Remote Digital using SmartSDR 1.4 LAN over VPN

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  • Updated 4 years ago
This is a continuation after you have successfully setup a VPN to your home network to connect to your radio remotely.  Documentation on how to do that can be found here.   This setup will let you run digital apps locally over the VPN link to your remote Flex 6000 radio.


Currently DAX over VPN isn’t feasible.  For some fast internet connections it may be OK, but when I’m stuck in a hotel using my metered iPhone or the crappy hotel WiFi,  I doubt I could sustain a solid 2Mbps for any length of time.  A single DAX channel is uncompressed and streams at ~1570kbps.  The Opus codec currently uses 77kbps each direction.   Until DAX is optimized to work over WAN, I wanted to utilize the compressed opus stream and see if it was sufficient to do digital modes.   My results show that not only is it possible, but it works quite well.

To do this, we need a clever way of manipulating the audio in and out from SmartSDR and feed it into the digital app of choice and also get audio back out to SmartSDR.  If possible, we’d also like a copy of the audio sent to the laptop’s speakers for listening.   I have found a way to do this.

The product I use is called VoiceMeeter Banana.   I worked with Ed W2RF a few months ago testing VoiceMeeter's latency and for voice it is a bit too high without using ASIO drivers.   The added latency is about 40ms using WDM if you drop the buffers down to around 256.  For latency tolerant digital modes, this hasn’t caused any issue.   This method will not work with latency sensitive modes such as ALE400 or WinLink WinMor.

Download Link for VoiceMeeter Banana:

VoiceMeeter installs two sound cards and two microphones into your system.

Under Playback:
  VoiceMeeter Input
  VoiceMeeter Aux Input

Under Recording:
  VoiceMeeter Output
  VoiceMeeter Aux Output

The “VoiceMeeter Input” playback device routes to the virtual input labeled “Voicemeeter VAIO”.  The “VoiceMeeter Aux Input” playback device routes to the virtual input labeled “Voicemeeter AUX”.  “VoiceMeeter Output” microphone is B1 and “VoiceMeeter Aux Output” microphone is B2 inside the application.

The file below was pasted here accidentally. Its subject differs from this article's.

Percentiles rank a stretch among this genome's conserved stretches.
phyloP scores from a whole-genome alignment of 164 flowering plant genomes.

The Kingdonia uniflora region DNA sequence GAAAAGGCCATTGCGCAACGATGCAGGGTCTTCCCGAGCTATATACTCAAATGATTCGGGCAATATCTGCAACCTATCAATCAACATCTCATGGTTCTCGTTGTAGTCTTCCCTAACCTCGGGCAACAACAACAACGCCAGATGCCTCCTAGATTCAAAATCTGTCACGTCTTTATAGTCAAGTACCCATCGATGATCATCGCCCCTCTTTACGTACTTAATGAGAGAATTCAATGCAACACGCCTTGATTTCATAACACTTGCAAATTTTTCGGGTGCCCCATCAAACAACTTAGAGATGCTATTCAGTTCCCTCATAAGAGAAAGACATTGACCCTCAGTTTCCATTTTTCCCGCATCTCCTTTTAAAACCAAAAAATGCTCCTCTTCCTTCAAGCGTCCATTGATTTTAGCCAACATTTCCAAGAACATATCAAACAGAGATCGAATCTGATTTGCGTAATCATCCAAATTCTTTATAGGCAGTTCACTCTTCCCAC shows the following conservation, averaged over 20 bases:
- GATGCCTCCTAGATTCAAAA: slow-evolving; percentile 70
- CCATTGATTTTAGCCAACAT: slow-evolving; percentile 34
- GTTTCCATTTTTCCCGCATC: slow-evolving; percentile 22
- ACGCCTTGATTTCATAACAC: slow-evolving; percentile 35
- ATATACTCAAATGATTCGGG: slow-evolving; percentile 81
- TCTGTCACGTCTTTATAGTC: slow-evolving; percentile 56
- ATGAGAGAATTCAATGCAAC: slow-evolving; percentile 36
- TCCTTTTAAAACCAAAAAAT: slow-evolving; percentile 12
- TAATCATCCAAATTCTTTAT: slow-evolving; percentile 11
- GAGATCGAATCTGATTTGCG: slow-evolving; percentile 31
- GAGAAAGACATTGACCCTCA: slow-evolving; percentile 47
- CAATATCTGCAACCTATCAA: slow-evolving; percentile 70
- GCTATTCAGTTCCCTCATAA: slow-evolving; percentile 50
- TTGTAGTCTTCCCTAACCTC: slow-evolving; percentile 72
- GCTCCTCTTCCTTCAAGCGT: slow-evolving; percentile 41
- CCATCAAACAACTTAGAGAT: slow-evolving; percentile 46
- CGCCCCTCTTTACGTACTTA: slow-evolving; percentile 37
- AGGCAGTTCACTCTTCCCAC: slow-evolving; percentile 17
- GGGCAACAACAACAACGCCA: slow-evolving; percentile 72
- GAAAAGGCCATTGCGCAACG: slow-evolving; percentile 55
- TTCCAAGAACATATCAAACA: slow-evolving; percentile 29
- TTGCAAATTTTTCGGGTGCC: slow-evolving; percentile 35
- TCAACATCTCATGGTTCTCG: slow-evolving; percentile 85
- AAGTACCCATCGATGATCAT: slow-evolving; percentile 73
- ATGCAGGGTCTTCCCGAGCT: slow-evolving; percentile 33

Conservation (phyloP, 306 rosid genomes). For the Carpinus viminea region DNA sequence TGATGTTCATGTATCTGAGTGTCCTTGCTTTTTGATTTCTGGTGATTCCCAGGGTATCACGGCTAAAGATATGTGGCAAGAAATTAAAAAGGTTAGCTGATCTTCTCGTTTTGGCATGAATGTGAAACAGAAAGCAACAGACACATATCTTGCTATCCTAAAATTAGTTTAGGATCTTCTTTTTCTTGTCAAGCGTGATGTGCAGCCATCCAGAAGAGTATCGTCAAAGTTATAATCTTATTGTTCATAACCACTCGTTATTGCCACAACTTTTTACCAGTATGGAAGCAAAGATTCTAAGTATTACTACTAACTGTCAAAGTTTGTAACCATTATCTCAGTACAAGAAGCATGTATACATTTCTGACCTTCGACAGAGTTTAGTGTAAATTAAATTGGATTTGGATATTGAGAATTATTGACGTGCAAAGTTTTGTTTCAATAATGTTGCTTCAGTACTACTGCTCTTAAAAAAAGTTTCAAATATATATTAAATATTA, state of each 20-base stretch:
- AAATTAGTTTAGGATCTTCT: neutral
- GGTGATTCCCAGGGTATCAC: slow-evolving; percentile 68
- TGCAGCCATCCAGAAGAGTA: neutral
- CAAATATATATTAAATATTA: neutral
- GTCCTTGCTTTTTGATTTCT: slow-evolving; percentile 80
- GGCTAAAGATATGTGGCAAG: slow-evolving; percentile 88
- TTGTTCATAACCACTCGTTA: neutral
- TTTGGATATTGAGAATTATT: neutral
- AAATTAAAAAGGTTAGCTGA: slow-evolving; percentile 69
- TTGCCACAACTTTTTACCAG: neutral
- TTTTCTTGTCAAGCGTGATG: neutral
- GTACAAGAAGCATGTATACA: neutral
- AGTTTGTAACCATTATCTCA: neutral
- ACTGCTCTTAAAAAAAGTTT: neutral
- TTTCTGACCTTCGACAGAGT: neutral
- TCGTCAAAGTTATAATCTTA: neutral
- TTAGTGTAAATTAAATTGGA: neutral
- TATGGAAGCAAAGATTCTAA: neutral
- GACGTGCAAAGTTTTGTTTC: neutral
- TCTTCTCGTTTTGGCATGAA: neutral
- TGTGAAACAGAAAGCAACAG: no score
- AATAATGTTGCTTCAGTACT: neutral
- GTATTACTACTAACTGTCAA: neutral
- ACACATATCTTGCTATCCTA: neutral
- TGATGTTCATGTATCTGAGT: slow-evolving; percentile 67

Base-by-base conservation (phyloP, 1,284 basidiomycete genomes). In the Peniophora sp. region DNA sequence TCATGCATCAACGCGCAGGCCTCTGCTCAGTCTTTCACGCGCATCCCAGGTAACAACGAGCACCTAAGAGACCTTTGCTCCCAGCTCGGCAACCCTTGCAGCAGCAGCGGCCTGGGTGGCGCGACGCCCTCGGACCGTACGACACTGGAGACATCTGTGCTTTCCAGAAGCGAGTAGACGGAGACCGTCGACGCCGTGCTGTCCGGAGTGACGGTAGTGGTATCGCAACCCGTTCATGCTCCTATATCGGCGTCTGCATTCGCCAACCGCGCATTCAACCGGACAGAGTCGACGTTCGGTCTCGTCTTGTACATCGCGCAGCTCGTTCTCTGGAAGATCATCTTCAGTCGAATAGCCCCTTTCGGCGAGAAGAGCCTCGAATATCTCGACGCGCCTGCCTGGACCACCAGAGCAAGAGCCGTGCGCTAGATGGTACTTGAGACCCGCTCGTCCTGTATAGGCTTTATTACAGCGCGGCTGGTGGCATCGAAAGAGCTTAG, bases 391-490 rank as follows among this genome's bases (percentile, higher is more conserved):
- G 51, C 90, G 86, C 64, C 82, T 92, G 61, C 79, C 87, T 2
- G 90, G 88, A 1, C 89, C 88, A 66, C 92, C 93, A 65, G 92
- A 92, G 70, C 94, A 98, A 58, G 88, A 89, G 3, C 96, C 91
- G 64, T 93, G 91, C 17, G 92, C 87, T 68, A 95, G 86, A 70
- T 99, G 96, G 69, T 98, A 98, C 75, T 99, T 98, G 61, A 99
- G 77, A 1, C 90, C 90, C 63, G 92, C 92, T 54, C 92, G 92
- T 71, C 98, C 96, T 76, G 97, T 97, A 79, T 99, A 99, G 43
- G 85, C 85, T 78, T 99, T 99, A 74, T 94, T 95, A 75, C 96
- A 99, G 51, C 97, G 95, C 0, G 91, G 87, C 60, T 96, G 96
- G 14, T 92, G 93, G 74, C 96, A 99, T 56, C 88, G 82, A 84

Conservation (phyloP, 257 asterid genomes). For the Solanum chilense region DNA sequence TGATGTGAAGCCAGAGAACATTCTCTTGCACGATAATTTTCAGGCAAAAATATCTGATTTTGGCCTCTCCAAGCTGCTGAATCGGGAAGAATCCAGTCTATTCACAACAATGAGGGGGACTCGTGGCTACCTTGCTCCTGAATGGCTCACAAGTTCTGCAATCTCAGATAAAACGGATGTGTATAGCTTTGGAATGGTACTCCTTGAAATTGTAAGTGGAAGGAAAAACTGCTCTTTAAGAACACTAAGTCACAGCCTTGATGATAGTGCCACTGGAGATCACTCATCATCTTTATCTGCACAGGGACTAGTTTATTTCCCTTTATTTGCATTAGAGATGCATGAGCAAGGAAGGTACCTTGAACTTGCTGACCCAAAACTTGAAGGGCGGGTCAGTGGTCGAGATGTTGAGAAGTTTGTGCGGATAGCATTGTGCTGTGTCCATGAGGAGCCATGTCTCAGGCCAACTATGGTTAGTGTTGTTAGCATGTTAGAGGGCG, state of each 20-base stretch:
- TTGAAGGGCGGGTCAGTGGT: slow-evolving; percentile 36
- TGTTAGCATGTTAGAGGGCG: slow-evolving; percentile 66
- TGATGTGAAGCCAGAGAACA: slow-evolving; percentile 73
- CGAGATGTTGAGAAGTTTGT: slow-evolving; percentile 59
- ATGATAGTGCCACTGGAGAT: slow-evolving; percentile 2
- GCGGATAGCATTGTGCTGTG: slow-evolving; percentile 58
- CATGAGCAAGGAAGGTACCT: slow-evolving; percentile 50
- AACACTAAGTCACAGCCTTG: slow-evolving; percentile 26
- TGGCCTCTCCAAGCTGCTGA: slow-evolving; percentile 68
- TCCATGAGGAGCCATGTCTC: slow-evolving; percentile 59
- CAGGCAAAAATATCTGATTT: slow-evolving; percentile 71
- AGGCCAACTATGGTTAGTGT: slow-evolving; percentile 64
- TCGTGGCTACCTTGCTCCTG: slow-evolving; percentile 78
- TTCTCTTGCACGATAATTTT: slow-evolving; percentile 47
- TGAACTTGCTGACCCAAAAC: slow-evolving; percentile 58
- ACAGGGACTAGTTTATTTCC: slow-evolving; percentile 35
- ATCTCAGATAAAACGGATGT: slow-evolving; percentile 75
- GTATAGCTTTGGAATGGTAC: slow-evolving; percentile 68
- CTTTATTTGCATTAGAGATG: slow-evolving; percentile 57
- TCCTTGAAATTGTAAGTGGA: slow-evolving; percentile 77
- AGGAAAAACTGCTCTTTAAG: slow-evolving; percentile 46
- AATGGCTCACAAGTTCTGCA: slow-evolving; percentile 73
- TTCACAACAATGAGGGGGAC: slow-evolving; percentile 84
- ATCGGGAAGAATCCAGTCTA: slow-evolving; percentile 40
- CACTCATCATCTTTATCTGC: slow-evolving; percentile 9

In the top right corner, you will see A1, A2, and A3.  This is where you define routing the audio output to real sound devices, such as our laptop speakers.   In this setup,  I picked “Speakers”.  The left three Hardware inputs are where we get audio in from physical devices.  For Hardware Input 1, I picked my laptop’s internal microphone just in case I needed it.  Each input and output has it’s own gain slider.   I will use this setup to create two parallel audio paths.  FLDigi will be used as an example.

For this configuration, you must set “VoiceMeeter Input” as your default playback device and “VoiceMeeter Output” as your default recording device.

I route audio from “VoiceMeeter VAIO” to both the speakers (A1) and out of the VoiceMeeter AUX Output (B2).  We will now hear the audio from SmartSDR and have a way to route another copy of the audio into FLdigi.

I route audio from FLDigi back into Voicemeeter by setting the Playback sound card in FLdigi to “VoiceMeeter Aux Input”.  In VoiceMeeter we now enable that audio to flow out “VoiceMeeter Output” (B1) which is the system’s default microphone.  This feeds into SmartSDR and out to the radio. 

Make sure you have PC selected as your microphone in SmartSDR.  Make sure you are using DIGU to disable any processing of the audio signal.   Setup SmartCAT to PTT just as you would normally.   I use a PTT trigger.

Set SmartSDR’s main volume to 100%, and vary the Slice’s AGC and volume to satisfy FLdigi’s input level requirements.   Adjust either FLdigi’s gain output or manipulate the Fader Gain slider in VoiceMeeter virtual input “VoiceMeeter AUX” to make sure you do not overdrive SmartSDR’s input.

I was able to use every mode in FLdigi and JT65 without issue for hours.   If i kept my FPS and WF rate low, my total bandwidth usage was about 200kbps in and 120kbps out.

I recorded a YouTube video to better explain it.

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K6OZY, Elmer

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Posted 4 years ago

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Very nice! Thanks for sharing!